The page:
Case Study

Campbeltown Picture House

Campbeltown Picture House is a Category A listed building and one of the earliest surviving purpose-built cinemas in the UK with important historical and architectural significance.

Built during 1913, by the early 2000s the picture house had become so run down that it was established the only way to guarantee its future was a complete overhaul of the building. Campbeltown Community Business stepped in and ‘The Centenary Project’ was born.

“S&CC have been so supportive, and their flexibility has enabled the project to actually happen”, Jane Mayo, Chairman explains. To help avoid any cash flow issues, S&CC were able to provide the upfront capital to bridge the funding gap, allowing the project to pay its contractors and carry out the work before being eligible to claim its grant funding.

During restoration it was important to maintain the original features of the protected building, whilst adding all the facilities needed for a modern cinema, including an extra screen, café and spaces for exhibitions, displays, education and community activities.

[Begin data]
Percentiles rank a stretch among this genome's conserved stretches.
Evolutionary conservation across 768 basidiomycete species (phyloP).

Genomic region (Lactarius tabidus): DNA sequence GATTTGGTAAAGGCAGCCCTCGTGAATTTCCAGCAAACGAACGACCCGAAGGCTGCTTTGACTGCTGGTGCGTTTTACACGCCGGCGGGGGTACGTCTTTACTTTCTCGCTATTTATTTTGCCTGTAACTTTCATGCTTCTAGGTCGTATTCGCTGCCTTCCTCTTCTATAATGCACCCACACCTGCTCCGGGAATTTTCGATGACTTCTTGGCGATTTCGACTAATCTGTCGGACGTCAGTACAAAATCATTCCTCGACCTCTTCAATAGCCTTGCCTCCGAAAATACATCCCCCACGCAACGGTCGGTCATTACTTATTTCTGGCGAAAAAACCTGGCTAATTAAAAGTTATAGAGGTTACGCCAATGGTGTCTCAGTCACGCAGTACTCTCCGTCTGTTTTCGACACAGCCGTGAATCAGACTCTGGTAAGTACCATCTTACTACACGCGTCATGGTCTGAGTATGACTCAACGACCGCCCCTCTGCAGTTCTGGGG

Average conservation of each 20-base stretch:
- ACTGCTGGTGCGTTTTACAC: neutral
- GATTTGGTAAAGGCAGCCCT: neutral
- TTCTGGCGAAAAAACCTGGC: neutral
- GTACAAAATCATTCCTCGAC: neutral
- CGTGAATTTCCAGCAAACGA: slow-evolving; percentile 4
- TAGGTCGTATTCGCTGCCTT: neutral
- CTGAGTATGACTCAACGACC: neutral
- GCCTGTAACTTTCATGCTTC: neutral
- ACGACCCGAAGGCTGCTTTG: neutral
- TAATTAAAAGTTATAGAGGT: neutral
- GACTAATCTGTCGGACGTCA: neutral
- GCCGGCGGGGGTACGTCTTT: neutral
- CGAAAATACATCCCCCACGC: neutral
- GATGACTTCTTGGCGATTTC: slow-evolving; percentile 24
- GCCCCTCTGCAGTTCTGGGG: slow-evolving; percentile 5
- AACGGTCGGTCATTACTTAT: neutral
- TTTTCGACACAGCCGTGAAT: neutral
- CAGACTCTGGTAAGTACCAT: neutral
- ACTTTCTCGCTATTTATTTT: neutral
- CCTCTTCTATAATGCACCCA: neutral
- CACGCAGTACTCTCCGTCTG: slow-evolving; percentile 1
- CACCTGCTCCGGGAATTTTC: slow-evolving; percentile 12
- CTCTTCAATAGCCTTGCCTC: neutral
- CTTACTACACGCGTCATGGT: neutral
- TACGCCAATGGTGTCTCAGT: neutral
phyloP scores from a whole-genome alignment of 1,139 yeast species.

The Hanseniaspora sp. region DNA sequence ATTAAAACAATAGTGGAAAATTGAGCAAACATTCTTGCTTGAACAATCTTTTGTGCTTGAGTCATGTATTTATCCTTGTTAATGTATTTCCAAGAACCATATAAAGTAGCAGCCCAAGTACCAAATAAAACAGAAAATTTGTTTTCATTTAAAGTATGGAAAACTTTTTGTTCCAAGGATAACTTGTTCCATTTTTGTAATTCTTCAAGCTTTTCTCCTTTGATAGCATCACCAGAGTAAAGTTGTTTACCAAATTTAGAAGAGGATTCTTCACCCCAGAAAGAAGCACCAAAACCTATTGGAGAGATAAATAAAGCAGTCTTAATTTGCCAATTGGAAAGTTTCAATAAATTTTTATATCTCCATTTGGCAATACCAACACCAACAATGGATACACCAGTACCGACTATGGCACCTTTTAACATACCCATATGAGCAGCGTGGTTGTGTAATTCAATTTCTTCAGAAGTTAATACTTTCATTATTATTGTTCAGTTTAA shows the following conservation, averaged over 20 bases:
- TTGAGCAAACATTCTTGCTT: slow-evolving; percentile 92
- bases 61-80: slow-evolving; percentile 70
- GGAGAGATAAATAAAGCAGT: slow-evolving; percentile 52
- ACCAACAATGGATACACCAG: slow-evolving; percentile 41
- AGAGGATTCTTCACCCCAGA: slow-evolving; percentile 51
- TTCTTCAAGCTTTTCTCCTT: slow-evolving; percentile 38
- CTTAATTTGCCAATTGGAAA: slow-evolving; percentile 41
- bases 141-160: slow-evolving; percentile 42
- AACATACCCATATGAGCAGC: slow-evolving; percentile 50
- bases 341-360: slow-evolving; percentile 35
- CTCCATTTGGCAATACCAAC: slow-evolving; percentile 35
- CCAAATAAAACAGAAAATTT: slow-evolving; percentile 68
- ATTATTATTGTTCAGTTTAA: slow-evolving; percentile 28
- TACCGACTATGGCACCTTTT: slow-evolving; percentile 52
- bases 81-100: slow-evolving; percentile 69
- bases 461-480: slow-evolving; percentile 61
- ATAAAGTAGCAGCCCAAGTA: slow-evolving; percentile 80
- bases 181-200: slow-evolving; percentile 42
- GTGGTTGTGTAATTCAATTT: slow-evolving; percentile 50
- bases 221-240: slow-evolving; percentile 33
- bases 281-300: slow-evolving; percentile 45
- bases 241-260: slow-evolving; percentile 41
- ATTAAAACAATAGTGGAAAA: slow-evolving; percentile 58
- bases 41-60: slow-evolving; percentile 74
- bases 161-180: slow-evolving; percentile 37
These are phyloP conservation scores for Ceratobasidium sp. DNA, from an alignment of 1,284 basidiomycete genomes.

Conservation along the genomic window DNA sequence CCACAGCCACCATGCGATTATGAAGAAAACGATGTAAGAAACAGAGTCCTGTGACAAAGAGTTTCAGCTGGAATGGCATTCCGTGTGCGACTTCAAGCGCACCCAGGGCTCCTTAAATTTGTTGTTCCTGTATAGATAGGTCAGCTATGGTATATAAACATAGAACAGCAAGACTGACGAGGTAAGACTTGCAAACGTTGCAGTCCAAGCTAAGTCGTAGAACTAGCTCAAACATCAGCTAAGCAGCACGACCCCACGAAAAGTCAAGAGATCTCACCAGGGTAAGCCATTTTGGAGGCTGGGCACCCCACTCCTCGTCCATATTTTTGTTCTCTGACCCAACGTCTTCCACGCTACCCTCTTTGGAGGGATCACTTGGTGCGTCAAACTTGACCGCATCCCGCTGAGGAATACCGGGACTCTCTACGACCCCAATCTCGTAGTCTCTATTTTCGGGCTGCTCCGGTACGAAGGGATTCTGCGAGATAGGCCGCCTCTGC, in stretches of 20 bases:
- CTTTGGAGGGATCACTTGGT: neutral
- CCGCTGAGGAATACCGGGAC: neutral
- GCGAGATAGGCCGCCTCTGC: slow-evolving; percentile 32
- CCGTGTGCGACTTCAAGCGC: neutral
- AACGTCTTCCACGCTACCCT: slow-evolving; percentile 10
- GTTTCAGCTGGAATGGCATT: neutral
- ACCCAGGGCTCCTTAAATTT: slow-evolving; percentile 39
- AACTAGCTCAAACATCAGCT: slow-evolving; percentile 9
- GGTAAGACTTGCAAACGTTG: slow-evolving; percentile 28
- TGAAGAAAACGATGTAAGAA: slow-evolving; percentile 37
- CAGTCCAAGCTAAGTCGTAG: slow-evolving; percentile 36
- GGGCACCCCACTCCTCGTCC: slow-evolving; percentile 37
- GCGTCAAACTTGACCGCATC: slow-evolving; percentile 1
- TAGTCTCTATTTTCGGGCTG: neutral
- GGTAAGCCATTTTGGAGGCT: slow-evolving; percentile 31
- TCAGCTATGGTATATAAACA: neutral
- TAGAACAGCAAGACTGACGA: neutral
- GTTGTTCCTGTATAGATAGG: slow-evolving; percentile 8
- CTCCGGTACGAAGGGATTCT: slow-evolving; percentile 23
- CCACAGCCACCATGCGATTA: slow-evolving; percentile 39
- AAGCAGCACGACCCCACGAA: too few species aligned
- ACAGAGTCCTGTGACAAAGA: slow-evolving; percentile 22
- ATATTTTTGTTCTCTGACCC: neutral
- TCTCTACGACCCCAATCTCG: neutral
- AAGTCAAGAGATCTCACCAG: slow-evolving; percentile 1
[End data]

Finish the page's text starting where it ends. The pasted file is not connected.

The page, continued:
“One of the core aims for renovation was to make the picture house a real hub and community space”, informs Ellen Mainwood, General Manager. “The cinema is so special because it feels so unlikely that it would exist in a place like this”.

As well as screening movies, the cinema hosts live satellite events showing theatre, dance and opera performances. It holds Silver Screen afternoons every Wednesday with discounted tickets for people over 60, as well as linking in with the town to hold one-off events throughout the year such as the Malts Festival in May.

In addition to providing a focus for community in the town, the reopened picture house has created career opportunities and training in a town where new jobs are not always readily available.

The enterprise has been warmly embraced by the community, as a local member of the public expressed, “We love what they’ve done with the renovation, it’s a real asset to Campbeltown”.